Yesterday, we noted the Torah’s command in Parashat Kedoshim (19:15), “be-tzedek tishpot amitekha” (“you shall just your fellow justly”), which the Gemara in Masekhet Shevuot (30) interprets as referring both to judges and to ordinary people. It requires judges to judge litigants fairly and impartially, and it requires all of us to give others the benefit of the doubt.
The question arises as to how the word “be-tzedek” (“justly,” or “fairly”) accommodates the second interpretation of this verse. Seemingly, giving people the benefit of the doubt and judging them favorably even when they appear to act improperly is an act of special kindness and generosity. If we were to judge others “justly,” with strict objectivity, then we would reach the most logical conclusions when we observe outwardly negative behavior. How does the ideal of “hevei dan et kol adam le-khaf zekhut” – judging people favorably and giving them the benefit of the doubt – fulfill the command to judge “be-tzedek”?
Rav Avraham Pam (in an article in Am Ha-Torah, vol. 14, p. 213) answers this question based on a discussion among the poskim concerning eulogies. The Shulchan Arukh (Y.D. 344:1) rules that although it is forbidden to exaggerate the deceased’s positive qualities in a eulogy, nevertheless, “one mentions his fine qualities, and adds to them somewhat.” According to the Shulchan Arukh, one may magnify “somewhat” the deceased’s admirable qualities, though outright exaggeration is forbidden. Already the Taz raises the question of how the Shulchan Arukh can permit dishonesty, even “somewhat.” The Chida, in Birkei Yosef, offers an insightful and important answer: “Presumably, people did not know the full extent of his qualities, and since he had positive qualities, there is no doubt that a few of them were not known.” All generally good people, the Chida here teaches, have more goodness to their credit than that of which people are aware. Nobody truly knows the full extent of a person’s fine qualities, and for this reason the Shulchan Arukh permits some slight degree of exaggeration when delivering a eulogy. This is not a license to lie, but rather a reflection of Halakha’s firm belief that all people have more goodness than what they outwardly display.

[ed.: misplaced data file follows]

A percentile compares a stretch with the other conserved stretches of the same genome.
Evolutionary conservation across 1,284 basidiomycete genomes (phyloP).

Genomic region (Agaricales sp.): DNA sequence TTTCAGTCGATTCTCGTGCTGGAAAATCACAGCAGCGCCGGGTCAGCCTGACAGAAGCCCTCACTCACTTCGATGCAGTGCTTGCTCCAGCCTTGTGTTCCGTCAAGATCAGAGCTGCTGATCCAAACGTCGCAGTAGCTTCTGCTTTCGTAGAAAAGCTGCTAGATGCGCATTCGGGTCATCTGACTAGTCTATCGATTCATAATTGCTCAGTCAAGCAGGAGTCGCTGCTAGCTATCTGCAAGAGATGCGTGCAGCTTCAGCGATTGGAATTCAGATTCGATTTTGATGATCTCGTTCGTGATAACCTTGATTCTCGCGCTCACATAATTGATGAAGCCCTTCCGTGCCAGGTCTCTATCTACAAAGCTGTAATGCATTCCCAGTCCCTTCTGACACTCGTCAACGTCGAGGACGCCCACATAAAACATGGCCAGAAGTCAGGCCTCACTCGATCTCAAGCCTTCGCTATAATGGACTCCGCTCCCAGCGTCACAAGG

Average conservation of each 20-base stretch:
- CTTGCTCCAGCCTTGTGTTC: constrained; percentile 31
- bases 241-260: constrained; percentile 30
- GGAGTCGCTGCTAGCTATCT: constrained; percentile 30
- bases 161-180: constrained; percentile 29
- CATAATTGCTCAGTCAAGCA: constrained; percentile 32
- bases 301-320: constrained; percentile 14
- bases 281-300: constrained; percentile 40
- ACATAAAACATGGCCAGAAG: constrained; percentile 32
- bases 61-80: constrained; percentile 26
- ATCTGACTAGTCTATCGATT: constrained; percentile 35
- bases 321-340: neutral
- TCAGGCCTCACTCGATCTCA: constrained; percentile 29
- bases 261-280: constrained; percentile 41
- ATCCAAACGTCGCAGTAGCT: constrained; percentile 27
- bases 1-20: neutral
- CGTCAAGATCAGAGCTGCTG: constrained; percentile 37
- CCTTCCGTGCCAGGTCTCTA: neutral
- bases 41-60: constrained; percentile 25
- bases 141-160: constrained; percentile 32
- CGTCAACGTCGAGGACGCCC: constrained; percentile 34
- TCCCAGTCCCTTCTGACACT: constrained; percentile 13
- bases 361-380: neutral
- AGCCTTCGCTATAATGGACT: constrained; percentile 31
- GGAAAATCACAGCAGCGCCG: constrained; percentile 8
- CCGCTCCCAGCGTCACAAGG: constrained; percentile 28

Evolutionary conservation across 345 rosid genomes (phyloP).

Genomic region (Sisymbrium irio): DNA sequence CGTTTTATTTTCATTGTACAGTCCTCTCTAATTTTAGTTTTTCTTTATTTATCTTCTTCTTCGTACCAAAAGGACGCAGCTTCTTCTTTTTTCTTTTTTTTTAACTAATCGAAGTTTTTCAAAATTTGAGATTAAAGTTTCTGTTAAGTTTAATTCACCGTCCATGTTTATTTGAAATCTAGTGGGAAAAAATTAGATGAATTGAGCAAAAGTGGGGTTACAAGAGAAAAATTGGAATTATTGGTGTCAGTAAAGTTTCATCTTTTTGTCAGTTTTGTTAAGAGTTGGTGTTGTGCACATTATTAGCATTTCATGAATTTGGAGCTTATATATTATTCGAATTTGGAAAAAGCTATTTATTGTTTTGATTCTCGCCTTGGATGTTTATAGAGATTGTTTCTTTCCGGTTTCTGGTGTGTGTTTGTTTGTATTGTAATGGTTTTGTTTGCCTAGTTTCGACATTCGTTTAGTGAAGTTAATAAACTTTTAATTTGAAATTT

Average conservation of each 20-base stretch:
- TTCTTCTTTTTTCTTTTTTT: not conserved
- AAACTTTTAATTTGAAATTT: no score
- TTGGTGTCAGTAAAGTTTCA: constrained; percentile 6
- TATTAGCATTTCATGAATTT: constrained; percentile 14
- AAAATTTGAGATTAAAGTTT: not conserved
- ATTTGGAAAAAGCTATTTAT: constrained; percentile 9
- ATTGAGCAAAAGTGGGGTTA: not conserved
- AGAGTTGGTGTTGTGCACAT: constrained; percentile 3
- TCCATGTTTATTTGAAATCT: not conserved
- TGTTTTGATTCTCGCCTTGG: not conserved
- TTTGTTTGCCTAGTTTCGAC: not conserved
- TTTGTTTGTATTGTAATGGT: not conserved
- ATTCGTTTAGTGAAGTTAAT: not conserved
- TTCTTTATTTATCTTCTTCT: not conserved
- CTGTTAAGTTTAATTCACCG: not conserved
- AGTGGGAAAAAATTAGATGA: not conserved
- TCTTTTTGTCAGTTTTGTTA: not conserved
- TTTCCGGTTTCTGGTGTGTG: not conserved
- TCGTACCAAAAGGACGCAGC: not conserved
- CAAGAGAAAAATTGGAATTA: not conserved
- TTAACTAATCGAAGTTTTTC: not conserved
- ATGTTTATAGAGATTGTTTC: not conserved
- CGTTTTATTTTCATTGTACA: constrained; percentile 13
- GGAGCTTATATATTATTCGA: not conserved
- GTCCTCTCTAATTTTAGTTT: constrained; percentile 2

On this basis, Rav Pam explains, we can understand the command of “be-tzedek tishpot amitekha.” Favorable judgment is, in fact, fair and just, because we need to recognize that all people have more goodness than that which is outwardly shown. We are to give the benefit of the doubt because there is so much we do not see and do not know about other people. When viewed from this perspective, this requirement indeed represents the fairest possible judgment – one which takes into account the inherent limits of our knowledge of other people, their lives and their visible actions. There is nothing more just or fair than acknowledging how little we truly understand about what people do and why, and thus judging our fellow favorably is indeed a fulfillment of the command “be-tzedek tishpot amitekha.”